The operations of Memory relate either to things and their relations, or to events. In the former cale, thoughts which have been previously in the mind, may recur to us, without suggesting the idea of the past, or of
any modification of time whatever ; as when I repeat over a poem which I have got by heart or when I think of the features of an absent friend. In this last instance, indeed, philosophers distinguish the act of the mind by the name of Conception ; but in ordinary discourse, and frequently even in philosophical writing, it is considered as an exertion of Memory. In these and similar cases, it is obvious that the operations of this faculty do not necesfarily involve the idea of the past.
The cafe is different with respect to the memory of events. When I think of these, I not only recal to the mind the former objects of its thoughts, but I refer the event to a particular point of time ; fo that of every such act of memory, the idea of the paft is a necessary concomitant.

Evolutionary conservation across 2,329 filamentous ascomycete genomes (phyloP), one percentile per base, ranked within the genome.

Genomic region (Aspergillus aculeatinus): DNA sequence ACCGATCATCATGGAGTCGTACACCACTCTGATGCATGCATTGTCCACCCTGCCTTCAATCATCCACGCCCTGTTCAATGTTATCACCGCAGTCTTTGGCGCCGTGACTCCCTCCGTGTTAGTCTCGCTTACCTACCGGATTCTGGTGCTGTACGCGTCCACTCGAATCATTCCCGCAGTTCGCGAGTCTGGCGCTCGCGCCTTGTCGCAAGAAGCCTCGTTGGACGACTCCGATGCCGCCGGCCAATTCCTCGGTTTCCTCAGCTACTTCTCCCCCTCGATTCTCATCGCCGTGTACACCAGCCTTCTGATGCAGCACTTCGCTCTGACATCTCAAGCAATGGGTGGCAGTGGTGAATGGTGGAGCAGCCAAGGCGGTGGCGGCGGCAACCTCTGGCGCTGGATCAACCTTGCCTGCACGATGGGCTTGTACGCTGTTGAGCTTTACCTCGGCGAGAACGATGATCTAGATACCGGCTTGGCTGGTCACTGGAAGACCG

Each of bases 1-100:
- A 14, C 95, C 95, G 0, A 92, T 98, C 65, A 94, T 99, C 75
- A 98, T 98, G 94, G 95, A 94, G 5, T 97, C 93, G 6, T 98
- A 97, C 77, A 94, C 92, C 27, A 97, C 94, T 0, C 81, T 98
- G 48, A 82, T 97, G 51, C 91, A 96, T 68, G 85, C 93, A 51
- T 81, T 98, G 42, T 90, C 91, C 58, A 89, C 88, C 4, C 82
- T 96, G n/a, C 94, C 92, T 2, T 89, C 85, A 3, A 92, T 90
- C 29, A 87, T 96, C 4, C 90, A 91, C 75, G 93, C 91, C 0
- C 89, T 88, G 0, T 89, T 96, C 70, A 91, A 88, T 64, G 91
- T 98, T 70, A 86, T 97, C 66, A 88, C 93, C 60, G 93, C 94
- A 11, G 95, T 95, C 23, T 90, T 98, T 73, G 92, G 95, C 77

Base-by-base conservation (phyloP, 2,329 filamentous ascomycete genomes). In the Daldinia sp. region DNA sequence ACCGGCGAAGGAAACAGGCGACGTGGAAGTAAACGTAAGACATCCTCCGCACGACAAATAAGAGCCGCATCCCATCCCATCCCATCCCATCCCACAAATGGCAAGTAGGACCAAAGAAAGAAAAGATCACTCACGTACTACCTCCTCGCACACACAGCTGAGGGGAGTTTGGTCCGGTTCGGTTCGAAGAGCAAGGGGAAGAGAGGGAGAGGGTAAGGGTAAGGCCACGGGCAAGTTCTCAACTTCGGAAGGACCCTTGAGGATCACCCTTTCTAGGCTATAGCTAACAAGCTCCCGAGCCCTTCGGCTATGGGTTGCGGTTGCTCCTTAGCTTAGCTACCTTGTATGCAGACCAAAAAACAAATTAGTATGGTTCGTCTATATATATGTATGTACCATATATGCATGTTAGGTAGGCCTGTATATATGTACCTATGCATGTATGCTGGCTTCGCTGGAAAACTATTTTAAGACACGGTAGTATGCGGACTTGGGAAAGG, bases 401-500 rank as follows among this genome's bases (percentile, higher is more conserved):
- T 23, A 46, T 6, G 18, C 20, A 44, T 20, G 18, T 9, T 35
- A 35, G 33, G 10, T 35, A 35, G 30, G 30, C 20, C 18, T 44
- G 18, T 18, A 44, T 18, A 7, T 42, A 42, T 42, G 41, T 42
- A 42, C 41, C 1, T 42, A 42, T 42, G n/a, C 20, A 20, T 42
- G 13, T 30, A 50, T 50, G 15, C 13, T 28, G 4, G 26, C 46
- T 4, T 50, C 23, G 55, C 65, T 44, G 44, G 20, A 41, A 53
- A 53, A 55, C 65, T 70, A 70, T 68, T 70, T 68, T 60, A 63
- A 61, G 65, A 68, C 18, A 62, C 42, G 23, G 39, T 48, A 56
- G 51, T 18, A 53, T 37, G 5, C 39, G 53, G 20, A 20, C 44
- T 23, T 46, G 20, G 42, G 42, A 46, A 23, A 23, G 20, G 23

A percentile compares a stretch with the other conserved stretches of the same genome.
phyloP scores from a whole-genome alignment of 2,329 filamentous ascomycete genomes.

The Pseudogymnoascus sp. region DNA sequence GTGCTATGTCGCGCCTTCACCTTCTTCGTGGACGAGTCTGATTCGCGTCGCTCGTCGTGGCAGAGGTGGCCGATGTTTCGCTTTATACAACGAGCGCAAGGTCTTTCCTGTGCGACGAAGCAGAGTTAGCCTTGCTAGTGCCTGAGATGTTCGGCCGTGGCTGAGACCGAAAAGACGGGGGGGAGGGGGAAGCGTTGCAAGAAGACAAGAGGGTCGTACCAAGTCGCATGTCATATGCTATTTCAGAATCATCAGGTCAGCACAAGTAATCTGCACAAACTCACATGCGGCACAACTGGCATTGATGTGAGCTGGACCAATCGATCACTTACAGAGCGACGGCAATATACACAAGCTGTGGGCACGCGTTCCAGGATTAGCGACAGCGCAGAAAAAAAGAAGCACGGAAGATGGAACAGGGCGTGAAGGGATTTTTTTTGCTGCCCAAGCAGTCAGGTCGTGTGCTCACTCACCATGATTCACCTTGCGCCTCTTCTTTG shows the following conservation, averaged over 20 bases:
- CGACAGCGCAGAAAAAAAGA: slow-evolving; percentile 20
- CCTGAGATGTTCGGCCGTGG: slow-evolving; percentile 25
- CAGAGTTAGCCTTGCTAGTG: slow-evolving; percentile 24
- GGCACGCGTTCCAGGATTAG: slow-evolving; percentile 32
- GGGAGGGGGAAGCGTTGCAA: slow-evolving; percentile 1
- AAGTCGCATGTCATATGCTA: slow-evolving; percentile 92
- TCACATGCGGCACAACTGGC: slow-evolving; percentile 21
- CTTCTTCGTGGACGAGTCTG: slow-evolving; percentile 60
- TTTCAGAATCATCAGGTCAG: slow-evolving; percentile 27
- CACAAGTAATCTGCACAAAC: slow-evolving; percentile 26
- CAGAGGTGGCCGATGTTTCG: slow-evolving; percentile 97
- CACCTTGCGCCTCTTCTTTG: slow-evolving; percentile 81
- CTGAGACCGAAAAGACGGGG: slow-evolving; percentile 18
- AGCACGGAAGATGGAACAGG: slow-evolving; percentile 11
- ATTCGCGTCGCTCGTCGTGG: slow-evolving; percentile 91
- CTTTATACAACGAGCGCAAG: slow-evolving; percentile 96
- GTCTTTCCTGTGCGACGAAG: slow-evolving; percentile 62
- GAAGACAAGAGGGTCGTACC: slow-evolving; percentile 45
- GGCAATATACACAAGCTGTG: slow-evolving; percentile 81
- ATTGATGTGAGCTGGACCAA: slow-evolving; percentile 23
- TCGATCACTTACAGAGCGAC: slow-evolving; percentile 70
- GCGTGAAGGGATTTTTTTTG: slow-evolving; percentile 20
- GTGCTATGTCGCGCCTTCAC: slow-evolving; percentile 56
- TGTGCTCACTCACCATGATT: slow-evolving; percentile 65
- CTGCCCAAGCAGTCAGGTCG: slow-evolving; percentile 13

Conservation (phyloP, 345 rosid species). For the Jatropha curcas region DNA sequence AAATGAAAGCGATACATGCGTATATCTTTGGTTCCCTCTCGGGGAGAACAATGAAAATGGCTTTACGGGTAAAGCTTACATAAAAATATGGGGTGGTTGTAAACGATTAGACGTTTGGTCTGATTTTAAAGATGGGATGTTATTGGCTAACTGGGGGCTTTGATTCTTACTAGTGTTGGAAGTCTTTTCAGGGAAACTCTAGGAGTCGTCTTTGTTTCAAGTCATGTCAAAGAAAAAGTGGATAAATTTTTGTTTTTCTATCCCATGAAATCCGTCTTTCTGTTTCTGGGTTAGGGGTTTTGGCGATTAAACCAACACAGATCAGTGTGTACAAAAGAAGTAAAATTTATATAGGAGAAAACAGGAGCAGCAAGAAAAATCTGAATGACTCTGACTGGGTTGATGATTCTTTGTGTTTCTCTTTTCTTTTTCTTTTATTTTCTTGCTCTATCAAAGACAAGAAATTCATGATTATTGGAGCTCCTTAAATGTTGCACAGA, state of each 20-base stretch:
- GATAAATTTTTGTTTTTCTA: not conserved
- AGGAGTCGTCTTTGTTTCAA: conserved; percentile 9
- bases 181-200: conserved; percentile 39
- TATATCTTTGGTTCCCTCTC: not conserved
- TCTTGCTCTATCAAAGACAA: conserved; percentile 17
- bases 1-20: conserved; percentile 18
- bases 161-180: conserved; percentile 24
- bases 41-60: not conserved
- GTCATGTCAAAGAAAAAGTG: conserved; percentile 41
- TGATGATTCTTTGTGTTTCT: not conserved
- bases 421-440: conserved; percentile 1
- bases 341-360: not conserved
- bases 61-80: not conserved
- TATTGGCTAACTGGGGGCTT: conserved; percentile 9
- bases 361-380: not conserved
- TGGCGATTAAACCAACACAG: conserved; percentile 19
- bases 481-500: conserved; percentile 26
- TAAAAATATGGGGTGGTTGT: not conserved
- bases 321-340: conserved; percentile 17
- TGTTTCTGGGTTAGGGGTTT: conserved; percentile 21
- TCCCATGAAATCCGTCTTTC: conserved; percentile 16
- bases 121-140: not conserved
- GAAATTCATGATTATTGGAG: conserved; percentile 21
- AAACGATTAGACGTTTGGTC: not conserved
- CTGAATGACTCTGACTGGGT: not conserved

I have been led to take notice of this distinction, in order to obviate an objection which fome of the phenomen of Memory leem to present, against a doctrine which I formerly stated, when treating of the powers of Conception and Imagination.
It is evident, that when I think of an event, in which any object of sense was concerned, my recollection of the event must necessarily involve an act of Conception.' Thus, when I think of a dramatic representation which I have recently feen, my recollection of what I saw, neceflarily involves a concep
tion of the different actors by whom it was perform. ed. But every act of recollection which relates to events, is accompanied with a belief of their past ex. istence. How then-are we to reconcile this conclu. fion with the doctrine formerly maintained concerning Conception, according to which every exertion of that power is accompanied with a belief, that its object exists before us at the present moment ?